Slipping and Sliding: A Return to the Dirt 12


Big time rain on my arrival in New Orleans was going to put a kink into my plans to get a day of practice on the dirt courts (clay) at sea level.

I had already been feeling that I might have underprepared, physically, for the tournament. Although I had been practicing in Boulder, it had been mostly on hard courts. As I came into the last week before the tournament I had cancelled a few practice sessions thinking that getting on the dirt for one day would be better than more hard court play. So my training fell to hiking the mountains and biking the canyons.

I felt, though, that my mental and emotional training was really strong. Since the move to Boulder I have been excited about every moment of every day. And I am feeling so happy. I can’t imagine a better mindset for going into a competition.

I have always believed that if my life is good, my tennis will be good
.

So I arrived excited, happy and eager to observe the state of my tennis. Winning is always important to me but it is far from the only thing. I want to play well.

My match was at 10 but I really wanted to hit a few balls to see what playing at sea level on the dirt would feel like. So many people have told me that it is very different. Many of these people also have told me that I would have no trouble adjusting. I don’t, generally, like to believe what others say about me and what I can do. Not wanting to take that for granted, I showed up at 7:30 and got on the court with a couple of players.

My first six forehands went straight into the net. I made a pretty obvious adjustment: hit the ball higher over the net. That worked and I found that, despite feeling like the ball would sail out, it stayed in. Relief. Just need to remember to hit it higher. I would rather not have to think when playing but I guess, for today, I will have to, as my instinct would keep the ball lower.

I figured a few practice serves would be a good move. Couldn’t believe that I hit the first four directly into the net. Correction: hit up, use more spin and forget about flat serves for a while. It worked.

Enough pre-match warmup. I will have to see if I can work it out in the match when someone on the other side is trying to make it difficult for me.

Big positive as I warmed up and started playing was that I was so focused on getting that ball over on each shot that my focus was great. Each ball. Hey, that is what I am supposed to do. Today my focus was amazing. I won the first set 6-0 and broke his serve in the first game of the second set. I noticed the clock on the clubhouse. The first seven games, including the five minute warm up, took less than 30 minutes.

I thought, wow, I can win this match in 45 minutes. So much for my focus. I dropped the next two games and went down 0-30 on my next serve game.

STOP! Get rid of these thoughts about score. I observed the thoughts I was having and they floated away, just as I tell my clients. Be the observer, thoughts dissipate and you are back in the present. In focus. The next five games I was locked in. Match over. 6-0, 6-2.

I am glad that I lost my focus today. I am glad that I, once again, became aware of how thoughts of the future interfere. I am more prepared for tomorrow, likely a tougher match.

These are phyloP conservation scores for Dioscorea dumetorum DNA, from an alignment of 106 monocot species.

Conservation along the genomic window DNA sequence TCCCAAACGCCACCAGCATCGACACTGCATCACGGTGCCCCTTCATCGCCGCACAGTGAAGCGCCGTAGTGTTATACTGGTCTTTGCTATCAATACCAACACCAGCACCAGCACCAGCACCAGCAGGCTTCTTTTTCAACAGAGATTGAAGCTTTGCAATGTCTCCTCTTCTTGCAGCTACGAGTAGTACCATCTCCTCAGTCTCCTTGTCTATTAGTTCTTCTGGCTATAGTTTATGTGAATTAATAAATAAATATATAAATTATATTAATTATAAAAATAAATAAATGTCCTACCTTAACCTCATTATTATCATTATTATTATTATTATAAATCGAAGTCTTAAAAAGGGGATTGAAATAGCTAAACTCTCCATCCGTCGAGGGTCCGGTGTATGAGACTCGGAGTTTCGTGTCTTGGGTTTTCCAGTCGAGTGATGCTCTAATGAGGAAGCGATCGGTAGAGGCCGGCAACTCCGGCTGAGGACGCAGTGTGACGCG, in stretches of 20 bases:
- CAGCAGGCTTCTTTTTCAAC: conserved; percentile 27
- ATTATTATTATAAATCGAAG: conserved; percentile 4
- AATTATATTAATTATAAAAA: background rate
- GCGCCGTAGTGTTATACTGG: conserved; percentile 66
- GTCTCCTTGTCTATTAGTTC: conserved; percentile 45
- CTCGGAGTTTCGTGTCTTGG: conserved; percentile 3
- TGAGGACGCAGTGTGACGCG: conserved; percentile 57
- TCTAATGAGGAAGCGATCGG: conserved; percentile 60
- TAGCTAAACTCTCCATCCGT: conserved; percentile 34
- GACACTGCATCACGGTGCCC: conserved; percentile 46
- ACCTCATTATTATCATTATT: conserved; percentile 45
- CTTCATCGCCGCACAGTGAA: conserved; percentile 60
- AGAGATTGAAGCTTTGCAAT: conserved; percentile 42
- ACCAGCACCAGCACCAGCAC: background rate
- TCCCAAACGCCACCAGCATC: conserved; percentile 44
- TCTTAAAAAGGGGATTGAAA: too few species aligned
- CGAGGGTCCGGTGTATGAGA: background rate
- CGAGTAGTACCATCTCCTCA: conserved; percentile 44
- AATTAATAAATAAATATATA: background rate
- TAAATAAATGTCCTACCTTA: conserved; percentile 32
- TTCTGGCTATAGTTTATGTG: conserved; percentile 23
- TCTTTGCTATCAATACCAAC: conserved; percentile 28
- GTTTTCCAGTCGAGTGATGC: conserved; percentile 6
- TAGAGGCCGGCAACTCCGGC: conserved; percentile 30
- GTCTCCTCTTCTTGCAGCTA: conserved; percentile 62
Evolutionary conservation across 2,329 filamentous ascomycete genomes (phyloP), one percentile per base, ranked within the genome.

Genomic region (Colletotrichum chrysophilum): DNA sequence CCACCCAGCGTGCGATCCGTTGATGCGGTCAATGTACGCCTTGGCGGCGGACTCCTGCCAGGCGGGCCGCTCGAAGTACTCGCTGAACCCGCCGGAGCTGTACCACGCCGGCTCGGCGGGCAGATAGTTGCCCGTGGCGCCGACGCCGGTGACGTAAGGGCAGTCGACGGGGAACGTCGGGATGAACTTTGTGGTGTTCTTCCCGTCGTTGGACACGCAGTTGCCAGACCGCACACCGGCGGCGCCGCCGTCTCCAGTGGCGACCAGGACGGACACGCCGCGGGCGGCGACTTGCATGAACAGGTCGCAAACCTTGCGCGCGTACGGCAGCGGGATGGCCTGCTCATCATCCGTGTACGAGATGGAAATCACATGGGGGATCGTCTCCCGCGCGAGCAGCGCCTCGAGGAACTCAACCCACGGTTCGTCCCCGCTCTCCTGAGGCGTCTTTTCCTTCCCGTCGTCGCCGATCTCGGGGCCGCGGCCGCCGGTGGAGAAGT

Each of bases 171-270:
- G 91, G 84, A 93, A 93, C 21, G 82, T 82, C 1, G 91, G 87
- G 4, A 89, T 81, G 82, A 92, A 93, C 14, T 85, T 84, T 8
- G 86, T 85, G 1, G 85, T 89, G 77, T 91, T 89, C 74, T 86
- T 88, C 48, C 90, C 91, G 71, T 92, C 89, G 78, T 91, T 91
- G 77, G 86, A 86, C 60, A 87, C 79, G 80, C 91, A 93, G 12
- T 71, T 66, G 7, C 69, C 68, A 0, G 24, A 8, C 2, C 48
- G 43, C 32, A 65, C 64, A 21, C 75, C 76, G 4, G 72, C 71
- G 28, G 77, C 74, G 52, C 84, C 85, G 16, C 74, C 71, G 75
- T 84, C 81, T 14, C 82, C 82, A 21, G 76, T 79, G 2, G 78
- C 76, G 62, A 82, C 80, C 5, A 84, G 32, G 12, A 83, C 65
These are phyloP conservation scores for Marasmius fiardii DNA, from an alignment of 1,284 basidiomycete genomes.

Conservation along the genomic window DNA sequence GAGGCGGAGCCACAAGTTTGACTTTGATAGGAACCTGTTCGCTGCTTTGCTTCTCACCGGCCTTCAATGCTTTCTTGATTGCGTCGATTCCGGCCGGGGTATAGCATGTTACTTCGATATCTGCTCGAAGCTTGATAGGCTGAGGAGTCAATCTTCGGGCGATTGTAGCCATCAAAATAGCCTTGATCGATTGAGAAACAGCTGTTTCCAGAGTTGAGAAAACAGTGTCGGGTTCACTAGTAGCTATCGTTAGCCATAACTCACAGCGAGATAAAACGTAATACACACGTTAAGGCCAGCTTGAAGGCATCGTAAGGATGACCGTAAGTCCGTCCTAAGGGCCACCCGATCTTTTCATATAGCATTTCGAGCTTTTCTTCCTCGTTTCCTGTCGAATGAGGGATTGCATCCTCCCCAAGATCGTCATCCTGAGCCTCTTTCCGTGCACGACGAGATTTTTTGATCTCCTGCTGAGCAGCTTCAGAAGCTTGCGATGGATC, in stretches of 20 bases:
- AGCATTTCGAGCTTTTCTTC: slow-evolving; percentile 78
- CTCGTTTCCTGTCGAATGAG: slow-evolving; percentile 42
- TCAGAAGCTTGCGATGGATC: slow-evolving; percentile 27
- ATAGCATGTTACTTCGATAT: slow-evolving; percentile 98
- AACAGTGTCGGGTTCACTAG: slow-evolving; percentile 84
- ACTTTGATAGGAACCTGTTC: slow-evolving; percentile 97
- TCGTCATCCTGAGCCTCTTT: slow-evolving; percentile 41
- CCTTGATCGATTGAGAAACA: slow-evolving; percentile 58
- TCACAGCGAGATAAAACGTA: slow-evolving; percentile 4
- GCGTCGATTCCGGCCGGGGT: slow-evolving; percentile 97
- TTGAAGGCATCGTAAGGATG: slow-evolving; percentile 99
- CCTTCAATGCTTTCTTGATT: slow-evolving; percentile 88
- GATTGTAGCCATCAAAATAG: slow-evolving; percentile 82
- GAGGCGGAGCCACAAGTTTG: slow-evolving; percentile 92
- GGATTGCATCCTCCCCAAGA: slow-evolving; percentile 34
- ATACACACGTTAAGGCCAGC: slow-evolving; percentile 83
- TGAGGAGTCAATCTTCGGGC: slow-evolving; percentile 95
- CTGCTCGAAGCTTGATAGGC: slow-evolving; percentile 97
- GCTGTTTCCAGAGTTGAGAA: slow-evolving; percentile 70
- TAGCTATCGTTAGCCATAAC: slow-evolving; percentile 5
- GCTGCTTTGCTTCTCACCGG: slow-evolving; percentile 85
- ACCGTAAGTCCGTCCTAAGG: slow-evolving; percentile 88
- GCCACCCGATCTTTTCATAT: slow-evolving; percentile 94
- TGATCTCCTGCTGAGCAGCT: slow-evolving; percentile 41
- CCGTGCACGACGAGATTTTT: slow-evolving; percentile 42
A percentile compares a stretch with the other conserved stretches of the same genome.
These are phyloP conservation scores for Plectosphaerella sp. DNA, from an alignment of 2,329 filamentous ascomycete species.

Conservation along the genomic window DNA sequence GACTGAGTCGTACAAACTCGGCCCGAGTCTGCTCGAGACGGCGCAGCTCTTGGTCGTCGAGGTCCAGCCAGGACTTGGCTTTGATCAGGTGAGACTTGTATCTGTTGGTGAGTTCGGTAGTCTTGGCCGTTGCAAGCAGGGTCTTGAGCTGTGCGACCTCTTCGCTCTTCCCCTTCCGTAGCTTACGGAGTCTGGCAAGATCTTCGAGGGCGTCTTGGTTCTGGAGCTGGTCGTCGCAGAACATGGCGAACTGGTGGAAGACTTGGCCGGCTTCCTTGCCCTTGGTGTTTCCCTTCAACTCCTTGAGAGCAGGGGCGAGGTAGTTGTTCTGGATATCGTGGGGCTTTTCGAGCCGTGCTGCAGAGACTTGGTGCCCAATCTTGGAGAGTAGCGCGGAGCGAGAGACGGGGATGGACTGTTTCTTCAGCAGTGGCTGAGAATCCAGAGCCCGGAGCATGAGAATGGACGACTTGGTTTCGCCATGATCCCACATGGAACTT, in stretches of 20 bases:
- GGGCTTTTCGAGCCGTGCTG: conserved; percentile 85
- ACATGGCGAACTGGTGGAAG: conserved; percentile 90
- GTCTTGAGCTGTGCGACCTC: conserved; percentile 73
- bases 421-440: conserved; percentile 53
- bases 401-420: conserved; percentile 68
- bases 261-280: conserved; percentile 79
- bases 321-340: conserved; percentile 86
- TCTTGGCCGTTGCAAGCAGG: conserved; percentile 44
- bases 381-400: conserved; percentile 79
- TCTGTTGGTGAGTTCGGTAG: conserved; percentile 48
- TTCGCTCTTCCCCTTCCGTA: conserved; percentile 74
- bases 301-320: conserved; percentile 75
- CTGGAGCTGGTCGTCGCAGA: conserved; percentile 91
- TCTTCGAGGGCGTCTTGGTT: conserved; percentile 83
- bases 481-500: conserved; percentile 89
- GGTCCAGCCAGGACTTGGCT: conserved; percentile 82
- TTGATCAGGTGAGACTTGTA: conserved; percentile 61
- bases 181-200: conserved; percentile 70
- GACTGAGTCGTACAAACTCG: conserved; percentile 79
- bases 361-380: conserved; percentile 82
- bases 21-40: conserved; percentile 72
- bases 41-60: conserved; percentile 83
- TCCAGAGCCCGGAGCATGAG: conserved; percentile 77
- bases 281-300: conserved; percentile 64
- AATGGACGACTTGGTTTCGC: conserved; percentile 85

I love this game and how it forces me to keep it together. That helps me in everything that I do.


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12 thoughts on “Slipping and Sliding: A Return to the Dirt

  • Michael Smolens

    Good first day Bob – keep up the focus

    Could not find the URL with the tournament draw in it – can you post the link at your leisure.

    Michael

  • Rob polishook

    Bob-

    Quintessential More than an athlete comment: “I believe if my life is good, my tennis will be good.”
    You are “more than an athlete” bringing who you are (the person) to what your doing (the tennis player). Like a fine gumbo let that simmer and see what happens next. I trust good things!

    Enjoy the big easy-

    Play proud!

    Rob

  • Ted Murray

    Thanks for sharing the importance of the awareness of where your focus is. Making adjustments is a huge part of the game. You are a master at it, and I know it will carry you through the rest of the tournament. Sending you energy from Boulder.

  • Luis

    Way to go Bob! Tough adjustment. Mile high to sea level ( actually I believe the Big Easy is below sea level), then clay on top of that. Quite a challenge. No surprise you were up to it. Keep it going!

    Luis

  • Dexter Godbey

    Awesome, Bob. Congratulations and than thanks for sharing what’s going on in your mind and with your body and game. It’s helpful for those of us with less experience and good to know that the top players are going through much of the same things we are – just at a different level.

    I also love when my life is good my tennis is good and couldn’t agree more.

    Keep up the good work and keep your focus on the process over the result.

    Best…

    Dexter

  • doug miller

    I’m at the 55 Hard Courts, Indian Wells. I was down 3-6, 1-4…beginning to create excuses to justify the loss. I started to feel my feet, observe the breeze, listen to the things around me…got back to the now. Won the next 5 games…new balls, 3rd set. Down 0-2 I realized I’m in too good of physical shape to lose. Eventually pulled out a 6-3 3rd set win. 3 hours and 12 minutes…long time to learn a lesson in life. Thanks Bob for your help!

  • doug miller

    I’m at the 55 Hard Courts, Indian Wells. I was down 3-6, 1-4…beginning to create excuses to justify the loss. I started to feel my feet, observe the breeze, listen to the things around me…got back to the now. Won the next 5 games…new balls, 3rd set. Down 0-2 I realized I’m in too good of physical shape to lose. Eventually pulled out a 6-3 3rd set win. 3 hours and 12 minutes…long time to learn a lesson in life. Thanks Bob for your help!